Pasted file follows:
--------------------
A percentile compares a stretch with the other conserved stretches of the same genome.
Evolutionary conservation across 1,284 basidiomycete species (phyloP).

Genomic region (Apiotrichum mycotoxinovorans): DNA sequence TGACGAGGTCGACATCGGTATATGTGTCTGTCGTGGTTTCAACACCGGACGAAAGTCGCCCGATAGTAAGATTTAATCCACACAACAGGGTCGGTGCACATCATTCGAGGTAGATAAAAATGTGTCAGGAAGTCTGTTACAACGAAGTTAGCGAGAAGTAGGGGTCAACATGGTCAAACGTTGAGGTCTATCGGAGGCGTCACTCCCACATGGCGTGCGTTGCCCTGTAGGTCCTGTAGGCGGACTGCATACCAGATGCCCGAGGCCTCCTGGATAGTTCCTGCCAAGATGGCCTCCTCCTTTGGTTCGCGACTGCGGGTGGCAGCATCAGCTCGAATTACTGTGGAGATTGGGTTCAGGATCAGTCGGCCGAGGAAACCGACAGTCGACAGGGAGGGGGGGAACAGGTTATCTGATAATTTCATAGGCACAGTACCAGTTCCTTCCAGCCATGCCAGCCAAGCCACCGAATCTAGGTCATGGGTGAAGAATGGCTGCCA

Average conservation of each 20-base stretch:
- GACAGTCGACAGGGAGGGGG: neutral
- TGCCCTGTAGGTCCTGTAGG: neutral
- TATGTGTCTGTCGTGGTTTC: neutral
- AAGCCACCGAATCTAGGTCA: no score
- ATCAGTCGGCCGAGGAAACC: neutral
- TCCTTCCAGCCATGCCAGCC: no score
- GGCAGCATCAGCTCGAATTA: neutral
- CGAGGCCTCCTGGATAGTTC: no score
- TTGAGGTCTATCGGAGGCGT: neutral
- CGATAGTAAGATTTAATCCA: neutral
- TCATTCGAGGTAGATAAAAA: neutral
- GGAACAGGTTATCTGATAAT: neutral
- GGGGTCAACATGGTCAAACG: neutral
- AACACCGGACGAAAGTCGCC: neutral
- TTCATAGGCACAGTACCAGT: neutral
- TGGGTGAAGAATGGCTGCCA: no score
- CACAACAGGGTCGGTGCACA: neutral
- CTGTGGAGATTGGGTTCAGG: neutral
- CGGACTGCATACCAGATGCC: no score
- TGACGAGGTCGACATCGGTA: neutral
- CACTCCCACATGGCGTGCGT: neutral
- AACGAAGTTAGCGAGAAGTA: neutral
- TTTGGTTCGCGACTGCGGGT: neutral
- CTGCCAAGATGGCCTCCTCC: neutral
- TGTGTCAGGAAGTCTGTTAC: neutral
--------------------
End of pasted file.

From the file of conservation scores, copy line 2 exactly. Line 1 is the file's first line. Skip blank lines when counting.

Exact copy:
Evolutionary conservation across 1,284 basidiomycete species (phyloP).